Another of the consistent results from our screening of C. p. marginata liver and heart for freeze and anoxia responsive genes was the identification of selected serpins as up-regulated in response to stress. Array screening showed that serpin C1 (antithrombin) and D1 (heparin cofactor II; liver only) were up-regulated in liver of frozen or anoxic hatchling turtles whereas serpin G1 (complement inhibitor) was up-regulated in heart. Furthermore, anoxia exposure of adult T. s. elegans turtles also triggered enhanced expression of some serpins in liver and heart including C1 and D1 as well as F1 (also known as PEDF) which is an inhibitor of vascular endothelial growth factor [77]. Eight different serpins (including C1) were also up-regulated during hibernation in organs of ground squirrels, Spermophilus tridecemlineatus [76].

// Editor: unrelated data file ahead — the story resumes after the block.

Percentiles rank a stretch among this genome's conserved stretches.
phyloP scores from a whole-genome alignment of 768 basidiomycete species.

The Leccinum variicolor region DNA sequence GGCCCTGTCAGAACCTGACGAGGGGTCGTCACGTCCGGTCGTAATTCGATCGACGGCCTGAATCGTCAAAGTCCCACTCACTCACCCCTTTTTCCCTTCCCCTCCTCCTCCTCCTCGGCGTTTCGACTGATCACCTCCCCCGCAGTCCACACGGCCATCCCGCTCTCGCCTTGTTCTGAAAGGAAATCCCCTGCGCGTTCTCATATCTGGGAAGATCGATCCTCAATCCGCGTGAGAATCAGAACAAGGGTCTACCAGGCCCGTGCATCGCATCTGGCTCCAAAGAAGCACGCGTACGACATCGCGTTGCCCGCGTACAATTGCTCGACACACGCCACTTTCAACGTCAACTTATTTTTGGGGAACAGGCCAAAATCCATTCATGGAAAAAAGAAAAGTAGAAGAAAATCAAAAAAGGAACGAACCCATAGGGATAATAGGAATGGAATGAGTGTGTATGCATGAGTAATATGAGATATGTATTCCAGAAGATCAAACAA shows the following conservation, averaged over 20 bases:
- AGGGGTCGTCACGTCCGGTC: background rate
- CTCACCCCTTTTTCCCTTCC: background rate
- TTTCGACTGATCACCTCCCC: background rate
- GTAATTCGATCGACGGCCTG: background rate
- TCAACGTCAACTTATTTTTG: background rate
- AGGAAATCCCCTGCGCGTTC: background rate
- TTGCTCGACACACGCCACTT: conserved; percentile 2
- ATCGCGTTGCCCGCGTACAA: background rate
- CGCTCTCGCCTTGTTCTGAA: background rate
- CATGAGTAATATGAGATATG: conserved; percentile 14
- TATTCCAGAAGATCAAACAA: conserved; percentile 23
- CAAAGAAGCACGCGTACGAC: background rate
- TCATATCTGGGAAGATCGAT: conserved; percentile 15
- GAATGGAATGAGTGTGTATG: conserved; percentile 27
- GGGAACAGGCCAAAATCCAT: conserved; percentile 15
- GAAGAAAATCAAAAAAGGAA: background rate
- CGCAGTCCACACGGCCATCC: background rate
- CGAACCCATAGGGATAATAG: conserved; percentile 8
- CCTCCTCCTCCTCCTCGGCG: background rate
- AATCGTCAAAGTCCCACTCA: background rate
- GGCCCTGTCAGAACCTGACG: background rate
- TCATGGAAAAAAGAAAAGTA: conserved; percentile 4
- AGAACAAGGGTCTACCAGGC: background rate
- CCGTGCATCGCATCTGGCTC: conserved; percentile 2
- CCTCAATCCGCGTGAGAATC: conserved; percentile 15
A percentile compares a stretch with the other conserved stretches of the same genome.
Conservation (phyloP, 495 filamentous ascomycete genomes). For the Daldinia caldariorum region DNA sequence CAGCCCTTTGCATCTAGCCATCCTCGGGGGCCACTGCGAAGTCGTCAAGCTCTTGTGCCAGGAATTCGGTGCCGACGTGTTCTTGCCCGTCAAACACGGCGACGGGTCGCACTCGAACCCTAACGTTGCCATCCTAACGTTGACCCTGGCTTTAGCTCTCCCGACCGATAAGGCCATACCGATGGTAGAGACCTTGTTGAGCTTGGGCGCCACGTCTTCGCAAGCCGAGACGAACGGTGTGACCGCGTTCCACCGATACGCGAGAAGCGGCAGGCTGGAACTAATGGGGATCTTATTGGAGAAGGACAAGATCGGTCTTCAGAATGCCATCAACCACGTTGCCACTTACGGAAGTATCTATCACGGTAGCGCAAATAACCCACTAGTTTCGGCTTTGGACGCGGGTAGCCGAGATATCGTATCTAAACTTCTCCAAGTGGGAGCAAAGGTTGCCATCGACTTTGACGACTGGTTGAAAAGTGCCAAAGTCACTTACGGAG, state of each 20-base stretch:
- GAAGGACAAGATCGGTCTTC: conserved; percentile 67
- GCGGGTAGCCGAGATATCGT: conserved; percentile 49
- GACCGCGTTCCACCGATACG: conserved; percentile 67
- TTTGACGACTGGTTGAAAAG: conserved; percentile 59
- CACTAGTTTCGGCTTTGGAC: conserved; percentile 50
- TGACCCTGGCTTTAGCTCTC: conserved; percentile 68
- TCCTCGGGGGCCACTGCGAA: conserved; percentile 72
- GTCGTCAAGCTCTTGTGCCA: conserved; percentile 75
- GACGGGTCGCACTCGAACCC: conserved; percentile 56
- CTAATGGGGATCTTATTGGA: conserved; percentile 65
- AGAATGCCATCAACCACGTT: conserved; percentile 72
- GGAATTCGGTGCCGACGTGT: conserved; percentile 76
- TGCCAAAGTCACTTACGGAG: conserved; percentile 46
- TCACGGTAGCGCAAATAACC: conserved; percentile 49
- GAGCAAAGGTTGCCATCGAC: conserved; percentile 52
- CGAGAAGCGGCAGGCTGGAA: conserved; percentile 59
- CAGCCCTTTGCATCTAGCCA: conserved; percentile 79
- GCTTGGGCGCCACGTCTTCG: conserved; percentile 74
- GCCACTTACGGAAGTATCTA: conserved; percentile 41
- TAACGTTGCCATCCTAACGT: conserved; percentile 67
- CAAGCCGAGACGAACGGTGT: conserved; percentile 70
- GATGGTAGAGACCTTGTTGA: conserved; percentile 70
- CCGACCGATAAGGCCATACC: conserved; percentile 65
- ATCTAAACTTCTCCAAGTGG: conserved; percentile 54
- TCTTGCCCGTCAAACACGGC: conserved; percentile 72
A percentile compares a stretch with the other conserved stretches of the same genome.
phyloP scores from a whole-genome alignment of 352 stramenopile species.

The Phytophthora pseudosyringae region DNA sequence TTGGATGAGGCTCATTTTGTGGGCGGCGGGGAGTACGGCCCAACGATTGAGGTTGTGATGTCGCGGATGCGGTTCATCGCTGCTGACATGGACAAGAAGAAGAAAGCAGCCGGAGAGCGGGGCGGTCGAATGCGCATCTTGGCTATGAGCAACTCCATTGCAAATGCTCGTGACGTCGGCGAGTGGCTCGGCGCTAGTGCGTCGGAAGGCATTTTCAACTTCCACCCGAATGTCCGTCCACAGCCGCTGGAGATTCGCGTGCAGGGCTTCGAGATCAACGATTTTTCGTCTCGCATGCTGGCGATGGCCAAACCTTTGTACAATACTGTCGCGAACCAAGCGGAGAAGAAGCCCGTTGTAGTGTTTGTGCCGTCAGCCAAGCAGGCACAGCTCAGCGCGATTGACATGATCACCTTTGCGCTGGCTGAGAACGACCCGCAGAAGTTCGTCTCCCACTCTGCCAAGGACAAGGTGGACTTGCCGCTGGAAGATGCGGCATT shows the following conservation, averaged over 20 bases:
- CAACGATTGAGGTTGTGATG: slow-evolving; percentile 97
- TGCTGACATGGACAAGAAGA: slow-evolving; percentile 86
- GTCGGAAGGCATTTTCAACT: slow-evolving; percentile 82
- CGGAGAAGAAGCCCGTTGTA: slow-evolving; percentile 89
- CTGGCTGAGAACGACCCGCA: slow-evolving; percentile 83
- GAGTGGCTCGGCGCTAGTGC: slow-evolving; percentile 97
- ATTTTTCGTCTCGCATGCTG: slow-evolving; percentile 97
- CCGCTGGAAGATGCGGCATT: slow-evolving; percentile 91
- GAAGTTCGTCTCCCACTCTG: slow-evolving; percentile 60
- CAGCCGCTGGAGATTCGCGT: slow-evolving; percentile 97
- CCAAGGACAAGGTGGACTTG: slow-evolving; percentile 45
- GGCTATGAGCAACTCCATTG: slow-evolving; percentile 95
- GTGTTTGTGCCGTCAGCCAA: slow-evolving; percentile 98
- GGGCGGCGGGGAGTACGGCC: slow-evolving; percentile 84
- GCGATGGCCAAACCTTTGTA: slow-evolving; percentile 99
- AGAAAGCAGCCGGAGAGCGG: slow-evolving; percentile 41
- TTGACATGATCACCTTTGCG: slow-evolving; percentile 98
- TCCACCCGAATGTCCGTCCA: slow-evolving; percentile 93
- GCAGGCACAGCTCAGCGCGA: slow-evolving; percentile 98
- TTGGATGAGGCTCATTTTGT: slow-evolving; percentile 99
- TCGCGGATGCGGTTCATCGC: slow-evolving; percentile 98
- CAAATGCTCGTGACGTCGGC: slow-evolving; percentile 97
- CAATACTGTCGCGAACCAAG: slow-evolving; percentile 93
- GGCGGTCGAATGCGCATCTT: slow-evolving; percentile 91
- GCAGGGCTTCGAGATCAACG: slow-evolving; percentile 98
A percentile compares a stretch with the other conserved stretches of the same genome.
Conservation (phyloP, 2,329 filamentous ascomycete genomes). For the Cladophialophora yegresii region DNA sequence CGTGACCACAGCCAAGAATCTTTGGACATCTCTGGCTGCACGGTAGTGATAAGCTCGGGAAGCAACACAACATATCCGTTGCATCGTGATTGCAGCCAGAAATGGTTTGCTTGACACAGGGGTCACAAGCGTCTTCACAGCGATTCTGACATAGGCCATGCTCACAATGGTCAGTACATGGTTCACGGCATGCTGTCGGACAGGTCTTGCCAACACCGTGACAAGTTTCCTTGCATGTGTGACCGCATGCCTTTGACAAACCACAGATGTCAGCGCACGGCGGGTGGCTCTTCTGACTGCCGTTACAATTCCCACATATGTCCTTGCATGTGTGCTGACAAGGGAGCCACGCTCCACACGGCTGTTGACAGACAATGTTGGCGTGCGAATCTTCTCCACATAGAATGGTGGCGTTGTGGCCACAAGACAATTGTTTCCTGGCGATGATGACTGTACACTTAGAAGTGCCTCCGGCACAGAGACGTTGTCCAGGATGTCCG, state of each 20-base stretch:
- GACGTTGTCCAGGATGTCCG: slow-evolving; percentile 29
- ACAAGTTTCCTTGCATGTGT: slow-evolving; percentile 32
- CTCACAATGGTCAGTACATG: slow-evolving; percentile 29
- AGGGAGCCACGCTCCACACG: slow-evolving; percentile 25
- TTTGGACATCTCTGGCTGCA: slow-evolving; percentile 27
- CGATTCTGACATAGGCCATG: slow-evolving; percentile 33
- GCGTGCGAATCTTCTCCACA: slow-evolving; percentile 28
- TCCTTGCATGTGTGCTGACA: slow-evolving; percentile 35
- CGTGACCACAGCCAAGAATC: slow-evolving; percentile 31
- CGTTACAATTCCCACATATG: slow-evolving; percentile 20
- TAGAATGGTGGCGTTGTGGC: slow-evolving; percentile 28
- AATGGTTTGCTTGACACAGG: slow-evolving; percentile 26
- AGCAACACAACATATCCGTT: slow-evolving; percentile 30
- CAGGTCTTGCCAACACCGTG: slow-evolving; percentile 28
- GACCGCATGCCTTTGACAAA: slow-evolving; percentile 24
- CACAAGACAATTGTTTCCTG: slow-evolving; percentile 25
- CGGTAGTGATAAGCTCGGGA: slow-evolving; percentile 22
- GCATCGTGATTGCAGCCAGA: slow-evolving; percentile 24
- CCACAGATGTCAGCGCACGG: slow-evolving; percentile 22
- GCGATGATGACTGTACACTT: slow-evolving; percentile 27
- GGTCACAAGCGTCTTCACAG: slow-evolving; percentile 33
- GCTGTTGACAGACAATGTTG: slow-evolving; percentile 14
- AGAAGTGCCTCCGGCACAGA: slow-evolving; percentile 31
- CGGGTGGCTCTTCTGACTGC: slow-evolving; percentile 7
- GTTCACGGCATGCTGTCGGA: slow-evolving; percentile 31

Serpins are a superfamily of proteins with 16 clades. They have a common core domain of three β-sheets and 8–9 α-helices and most are glycoproteins of 40–60 kDa [34]. The majority are plasma proteins (typically synthesized and secreted by liver) that act as irreversible covalent inhibitors of proteases that cleave specific proteins. Many inhibit the proteases that are critical checkpoints in self-perpetuating proteolytic cascades such as the proteases involved in blood coagulation, fibrinolysis, inflammation, and complement activation [34]. Elevated levels of selected serpins could be key for inhibiting specific proteolytic reactions and cascades that could otherwise cause damage to tissues over the long term in anoxic, frozen or hibernating states. One such problem is an increased risk of blood clotting. A key part of metabolic rate depression in both anaerobic turtles and hibernating mammals is a profound bradycardia whereas freezing halts circulation completely. Reduced blood flow can result in spontaneous clot formation, a common problem in states of medical ischemia. This problem in natural systems may be counteracted by the up-regulation and secretion of selected serpins into the plasma. For example, serpin C1 (antithrombin) and D1 (heparin cofactor II) both inhibit thrombin in the coagulation cascade and, thereby, also block feedback activation of the cascade by thrombin [34]. In the hatchling turtles, the net effect of up-regulation of these genes and increased production and export of these two serpins would be to reduce clotting capacity during natural freezing or anoxic excursions.